In this type of case I would have to agree with Beth. When I was growing up around aggressive dogs, whether you were a puppy or an adult dog, if you didn't respect their space and boundaries then they would do the appropriate corrections thing to them. I will throw this in as well, due to him being "bullied" as a pup he might be setting the example for younger pups that how they act won't be tolerated or "bullied" by them. As long as he's not in what dog handlers call "the red zone" then he should be fine. Just keep monitoring him and working with him. Also, when you introduce Winston to puppies or even adult dogs, pay attention to who does the submission first. Example, when Dodger meets new dogs or dogs that are much larger in size, he always submissions first and let the other dog get to know him on their own terms. If it's a smaller dog or the same size as him, he expects them to give common courtesy on common ground of respect. Once that's all done, then he'll engage with play. I hope this helps!

All of you guys are awesome! Thanks for the support! I wish I checked my post more regularly. Apologies. Winston is who he is. I want him to love all dogs regardless of age, breed and temperament, but the truth is he probably won't. Some dogs at the beach love rough housing around. When another dog runs right at him ready to play physical, I think Winston just isn't into it anymore. He just wants to catch frisbees and herd other dogs. He also doesn't want to be squished.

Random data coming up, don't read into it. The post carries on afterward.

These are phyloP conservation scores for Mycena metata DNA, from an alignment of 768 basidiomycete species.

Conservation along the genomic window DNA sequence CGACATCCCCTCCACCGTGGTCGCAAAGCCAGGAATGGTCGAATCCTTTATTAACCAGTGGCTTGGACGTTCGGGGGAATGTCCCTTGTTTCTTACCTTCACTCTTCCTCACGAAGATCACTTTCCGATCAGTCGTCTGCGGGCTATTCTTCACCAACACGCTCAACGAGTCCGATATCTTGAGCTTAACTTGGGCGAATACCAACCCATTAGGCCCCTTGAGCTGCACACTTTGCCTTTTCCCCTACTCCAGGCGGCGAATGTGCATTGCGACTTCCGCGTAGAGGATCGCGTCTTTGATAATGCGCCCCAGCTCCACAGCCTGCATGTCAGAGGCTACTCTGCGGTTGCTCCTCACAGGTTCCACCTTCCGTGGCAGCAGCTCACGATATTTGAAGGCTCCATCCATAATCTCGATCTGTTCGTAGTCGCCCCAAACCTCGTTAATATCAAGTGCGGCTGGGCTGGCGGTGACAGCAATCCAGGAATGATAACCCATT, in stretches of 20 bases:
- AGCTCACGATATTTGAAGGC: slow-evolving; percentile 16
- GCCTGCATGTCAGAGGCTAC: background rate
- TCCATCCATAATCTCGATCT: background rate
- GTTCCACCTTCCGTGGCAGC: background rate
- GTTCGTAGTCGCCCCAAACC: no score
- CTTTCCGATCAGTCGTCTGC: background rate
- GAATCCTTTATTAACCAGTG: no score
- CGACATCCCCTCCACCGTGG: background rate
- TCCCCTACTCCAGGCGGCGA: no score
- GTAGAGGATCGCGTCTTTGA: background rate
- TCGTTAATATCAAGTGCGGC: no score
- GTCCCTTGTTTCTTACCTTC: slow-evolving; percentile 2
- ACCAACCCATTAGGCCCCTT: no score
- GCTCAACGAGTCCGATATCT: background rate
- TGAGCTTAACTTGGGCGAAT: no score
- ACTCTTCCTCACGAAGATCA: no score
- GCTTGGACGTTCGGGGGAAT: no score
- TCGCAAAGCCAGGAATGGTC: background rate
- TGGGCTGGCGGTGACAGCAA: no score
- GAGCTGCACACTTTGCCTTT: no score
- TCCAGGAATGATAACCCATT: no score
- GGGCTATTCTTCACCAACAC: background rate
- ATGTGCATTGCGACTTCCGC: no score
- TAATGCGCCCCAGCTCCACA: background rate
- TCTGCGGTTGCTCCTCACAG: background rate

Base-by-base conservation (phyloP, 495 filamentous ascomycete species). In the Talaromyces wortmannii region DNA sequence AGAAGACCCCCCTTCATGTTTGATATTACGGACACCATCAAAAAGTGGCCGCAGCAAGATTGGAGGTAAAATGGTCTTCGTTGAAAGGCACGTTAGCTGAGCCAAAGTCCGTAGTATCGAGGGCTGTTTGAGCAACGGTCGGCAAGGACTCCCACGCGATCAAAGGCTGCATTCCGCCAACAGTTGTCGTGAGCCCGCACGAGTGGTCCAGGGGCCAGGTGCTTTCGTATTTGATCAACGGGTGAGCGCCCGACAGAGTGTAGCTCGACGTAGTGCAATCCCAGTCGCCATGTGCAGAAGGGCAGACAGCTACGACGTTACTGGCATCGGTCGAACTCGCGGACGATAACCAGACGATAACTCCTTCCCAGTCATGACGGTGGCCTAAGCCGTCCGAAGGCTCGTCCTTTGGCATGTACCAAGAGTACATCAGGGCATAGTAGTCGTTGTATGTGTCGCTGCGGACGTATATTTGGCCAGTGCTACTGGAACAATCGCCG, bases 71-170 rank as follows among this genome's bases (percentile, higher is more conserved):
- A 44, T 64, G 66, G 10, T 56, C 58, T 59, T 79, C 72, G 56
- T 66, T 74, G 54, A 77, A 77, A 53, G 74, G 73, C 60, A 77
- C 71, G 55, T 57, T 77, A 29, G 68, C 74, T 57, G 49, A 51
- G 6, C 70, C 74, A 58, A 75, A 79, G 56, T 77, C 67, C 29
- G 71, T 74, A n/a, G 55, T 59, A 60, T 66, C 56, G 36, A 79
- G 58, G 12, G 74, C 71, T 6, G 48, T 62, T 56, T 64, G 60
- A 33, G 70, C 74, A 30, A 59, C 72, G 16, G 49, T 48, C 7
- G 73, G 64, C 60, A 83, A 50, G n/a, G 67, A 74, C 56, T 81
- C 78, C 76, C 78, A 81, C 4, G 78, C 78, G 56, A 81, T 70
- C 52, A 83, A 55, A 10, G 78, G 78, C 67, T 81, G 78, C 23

Just the other day, there were three German Shepherd puppies (by puppies I mean 4 times bigger than Winston) They were all from the same litter and I think the owner was overwhelmed. They followed Winston for an hour. I was nervous he was going to let it rip on the puppies, but he just growled when they got too close. Thankfully, the owner didn't jump in and overreact. They seemed to work out their differences, although they never really left him alone. Thankfully, he was so zoned in on his frisbee, he couldn't really be bothered. Gosh I love frisbees!

A lot of people would apologize when their dog would growl at Arrow or something, I would remind them it's just dog talk, and I would rather have a nice trusted dog like Winston lay down the law on sharing a water bowl or snatching a toy or pouncing too hard than a mean dog who isn't just communicating. Now Arrow is pretty good at picking his playmates, I think it's cuz I let him learn. He ignores the dogs that wont play. If it's primarily a puppy problem then dont worry, if the puppy doesnt take the hint, and the owner isnt stepping up, dont hesitate to interact with the puppy and redirect the puppies attention from winston. If the owner isnt noticing and trying to help the dog to learn who to play with, you can. I never mind anyone gently correcting Arrow, I love it. Everybody has rules for him to learn.

I would say he's not a good candidate for the dog beach... but then I'm not a fan of loose dog situations, including dog parks.

There are just to many variables for me.